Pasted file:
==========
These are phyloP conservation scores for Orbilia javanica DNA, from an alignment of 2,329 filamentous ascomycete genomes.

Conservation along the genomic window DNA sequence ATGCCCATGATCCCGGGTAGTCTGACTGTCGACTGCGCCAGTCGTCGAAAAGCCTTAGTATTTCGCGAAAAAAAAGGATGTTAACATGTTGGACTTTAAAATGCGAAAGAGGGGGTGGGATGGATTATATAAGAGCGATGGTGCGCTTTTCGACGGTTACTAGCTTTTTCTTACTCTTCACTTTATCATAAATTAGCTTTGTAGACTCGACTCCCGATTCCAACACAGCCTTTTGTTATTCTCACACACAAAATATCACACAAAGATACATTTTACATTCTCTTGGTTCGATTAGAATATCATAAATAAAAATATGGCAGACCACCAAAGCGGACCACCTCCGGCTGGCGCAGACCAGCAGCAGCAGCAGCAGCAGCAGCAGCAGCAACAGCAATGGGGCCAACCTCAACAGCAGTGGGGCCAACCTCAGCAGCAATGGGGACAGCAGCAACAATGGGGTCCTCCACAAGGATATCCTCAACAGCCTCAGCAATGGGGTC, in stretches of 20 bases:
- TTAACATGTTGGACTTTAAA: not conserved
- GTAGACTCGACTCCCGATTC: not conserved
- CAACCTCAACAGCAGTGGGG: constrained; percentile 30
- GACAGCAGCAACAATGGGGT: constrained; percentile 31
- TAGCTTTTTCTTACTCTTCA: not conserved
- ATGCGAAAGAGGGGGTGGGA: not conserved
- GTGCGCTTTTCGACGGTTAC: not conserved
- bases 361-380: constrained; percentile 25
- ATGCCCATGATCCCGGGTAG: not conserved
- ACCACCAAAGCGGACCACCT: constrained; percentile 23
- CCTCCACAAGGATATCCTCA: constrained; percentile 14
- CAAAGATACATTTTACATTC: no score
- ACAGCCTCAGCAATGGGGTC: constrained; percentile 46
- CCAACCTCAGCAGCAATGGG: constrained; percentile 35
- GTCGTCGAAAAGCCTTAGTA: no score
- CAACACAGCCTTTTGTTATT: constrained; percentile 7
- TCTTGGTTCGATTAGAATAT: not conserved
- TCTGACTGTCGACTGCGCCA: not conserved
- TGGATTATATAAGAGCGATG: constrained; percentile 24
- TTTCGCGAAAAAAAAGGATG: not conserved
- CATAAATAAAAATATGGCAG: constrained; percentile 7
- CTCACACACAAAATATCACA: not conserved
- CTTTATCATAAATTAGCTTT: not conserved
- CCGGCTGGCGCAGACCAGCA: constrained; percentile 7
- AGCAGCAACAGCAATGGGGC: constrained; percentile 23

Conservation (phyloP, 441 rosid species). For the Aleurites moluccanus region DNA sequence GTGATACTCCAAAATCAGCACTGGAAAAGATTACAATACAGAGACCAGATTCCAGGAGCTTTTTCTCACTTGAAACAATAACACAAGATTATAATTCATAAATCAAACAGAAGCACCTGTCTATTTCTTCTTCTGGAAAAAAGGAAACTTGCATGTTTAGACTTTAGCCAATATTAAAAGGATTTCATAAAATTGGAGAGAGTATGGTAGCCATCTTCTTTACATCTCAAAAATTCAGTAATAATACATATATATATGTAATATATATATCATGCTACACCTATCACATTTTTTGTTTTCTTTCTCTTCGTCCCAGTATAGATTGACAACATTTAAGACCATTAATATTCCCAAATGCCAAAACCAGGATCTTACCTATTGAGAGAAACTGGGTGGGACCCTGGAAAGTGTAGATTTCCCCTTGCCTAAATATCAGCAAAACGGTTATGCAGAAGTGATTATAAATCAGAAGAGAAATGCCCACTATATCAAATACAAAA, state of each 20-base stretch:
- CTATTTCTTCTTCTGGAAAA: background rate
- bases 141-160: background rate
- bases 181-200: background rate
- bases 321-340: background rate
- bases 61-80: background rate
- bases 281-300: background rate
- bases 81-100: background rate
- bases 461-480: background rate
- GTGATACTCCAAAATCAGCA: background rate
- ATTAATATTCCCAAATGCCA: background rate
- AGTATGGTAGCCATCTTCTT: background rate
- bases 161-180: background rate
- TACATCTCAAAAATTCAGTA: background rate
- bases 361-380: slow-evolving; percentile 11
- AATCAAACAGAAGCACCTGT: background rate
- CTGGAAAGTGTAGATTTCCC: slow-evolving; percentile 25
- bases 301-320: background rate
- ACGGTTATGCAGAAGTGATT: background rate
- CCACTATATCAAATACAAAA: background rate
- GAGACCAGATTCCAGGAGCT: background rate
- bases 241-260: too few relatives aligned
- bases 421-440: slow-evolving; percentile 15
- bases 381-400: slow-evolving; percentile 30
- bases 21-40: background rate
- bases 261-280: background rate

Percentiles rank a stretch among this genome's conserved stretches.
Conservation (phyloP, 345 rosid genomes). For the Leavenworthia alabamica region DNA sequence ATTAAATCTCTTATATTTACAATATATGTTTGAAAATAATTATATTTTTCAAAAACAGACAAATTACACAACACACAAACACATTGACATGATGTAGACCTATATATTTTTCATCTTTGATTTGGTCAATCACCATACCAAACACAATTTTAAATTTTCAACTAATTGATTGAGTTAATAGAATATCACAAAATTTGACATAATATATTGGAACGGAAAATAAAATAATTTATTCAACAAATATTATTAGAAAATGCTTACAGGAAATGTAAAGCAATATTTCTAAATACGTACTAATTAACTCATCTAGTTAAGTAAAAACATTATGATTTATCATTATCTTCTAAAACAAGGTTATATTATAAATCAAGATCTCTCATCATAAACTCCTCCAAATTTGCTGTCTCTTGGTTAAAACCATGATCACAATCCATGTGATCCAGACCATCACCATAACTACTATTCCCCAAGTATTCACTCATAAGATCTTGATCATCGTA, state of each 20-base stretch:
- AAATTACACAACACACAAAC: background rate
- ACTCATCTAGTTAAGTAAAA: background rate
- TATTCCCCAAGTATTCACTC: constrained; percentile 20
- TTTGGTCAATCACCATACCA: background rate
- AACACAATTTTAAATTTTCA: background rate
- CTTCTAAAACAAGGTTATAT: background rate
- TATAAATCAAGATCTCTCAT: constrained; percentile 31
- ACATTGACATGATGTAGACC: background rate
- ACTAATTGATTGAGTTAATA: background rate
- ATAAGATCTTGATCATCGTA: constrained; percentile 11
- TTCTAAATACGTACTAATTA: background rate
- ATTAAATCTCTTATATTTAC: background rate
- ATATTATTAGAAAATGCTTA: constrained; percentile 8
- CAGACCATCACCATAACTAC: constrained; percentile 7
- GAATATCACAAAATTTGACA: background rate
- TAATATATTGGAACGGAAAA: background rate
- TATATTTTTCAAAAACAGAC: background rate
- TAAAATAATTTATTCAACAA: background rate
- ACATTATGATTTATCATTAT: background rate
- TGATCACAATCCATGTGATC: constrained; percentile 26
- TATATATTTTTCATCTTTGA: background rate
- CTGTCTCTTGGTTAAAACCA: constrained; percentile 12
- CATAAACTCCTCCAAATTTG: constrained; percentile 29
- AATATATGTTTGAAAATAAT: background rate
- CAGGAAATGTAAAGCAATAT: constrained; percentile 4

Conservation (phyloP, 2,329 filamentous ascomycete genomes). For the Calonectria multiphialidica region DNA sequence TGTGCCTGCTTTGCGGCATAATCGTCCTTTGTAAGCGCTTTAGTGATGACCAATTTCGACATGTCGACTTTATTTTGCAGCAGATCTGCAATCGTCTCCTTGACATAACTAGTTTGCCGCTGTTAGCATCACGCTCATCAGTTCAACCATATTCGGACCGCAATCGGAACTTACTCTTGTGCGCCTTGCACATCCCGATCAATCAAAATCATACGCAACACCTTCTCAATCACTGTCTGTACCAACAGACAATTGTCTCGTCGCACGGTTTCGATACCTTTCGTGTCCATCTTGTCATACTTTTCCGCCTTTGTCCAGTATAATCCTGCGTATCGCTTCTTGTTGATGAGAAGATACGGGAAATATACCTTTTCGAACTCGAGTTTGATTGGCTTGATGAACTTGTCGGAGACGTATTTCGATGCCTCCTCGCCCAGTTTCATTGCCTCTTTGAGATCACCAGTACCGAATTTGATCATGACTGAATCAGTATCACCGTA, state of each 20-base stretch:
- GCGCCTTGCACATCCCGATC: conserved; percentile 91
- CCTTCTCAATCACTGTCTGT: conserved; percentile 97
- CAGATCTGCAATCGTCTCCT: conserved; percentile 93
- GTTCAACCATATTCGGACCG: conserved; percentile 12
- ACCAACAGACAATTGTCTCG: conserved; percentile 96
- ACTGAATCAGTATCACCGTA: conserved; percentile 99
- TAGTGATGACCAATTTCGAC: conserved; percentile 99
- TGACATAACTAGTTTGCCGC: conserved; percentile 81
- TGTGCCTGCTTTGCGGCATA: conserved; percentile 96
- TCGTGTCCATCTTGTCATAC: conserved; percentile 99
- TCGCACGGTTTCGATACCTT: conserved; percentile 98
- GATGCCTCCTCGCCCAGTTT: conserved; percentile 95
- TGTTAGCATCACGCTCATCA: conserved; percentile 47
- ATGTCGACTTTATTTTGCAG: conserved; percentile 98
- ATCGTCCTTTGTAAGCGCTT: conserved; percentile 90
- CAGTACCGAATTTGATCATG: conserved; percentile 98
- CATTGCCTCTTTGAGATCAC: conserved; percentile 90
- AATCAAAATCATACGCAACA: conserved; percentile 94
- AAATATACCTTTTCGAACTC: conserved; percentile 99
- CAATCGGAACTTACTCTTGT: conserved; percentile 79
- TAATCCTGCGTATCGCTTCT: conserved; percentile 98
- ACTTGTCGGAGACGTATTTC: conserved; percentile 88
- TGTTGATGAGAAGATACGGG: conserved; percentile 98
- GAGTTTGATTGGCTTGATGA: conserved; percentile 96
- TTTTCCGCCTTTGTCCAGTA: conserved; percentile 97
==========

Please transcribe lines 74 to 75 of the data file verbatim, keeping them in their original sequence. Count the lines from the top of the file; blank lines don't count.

- ACATTATGATTTATCATTAT: background rate
- TGATCACAATCCATGTGATC: constrained; percentile 26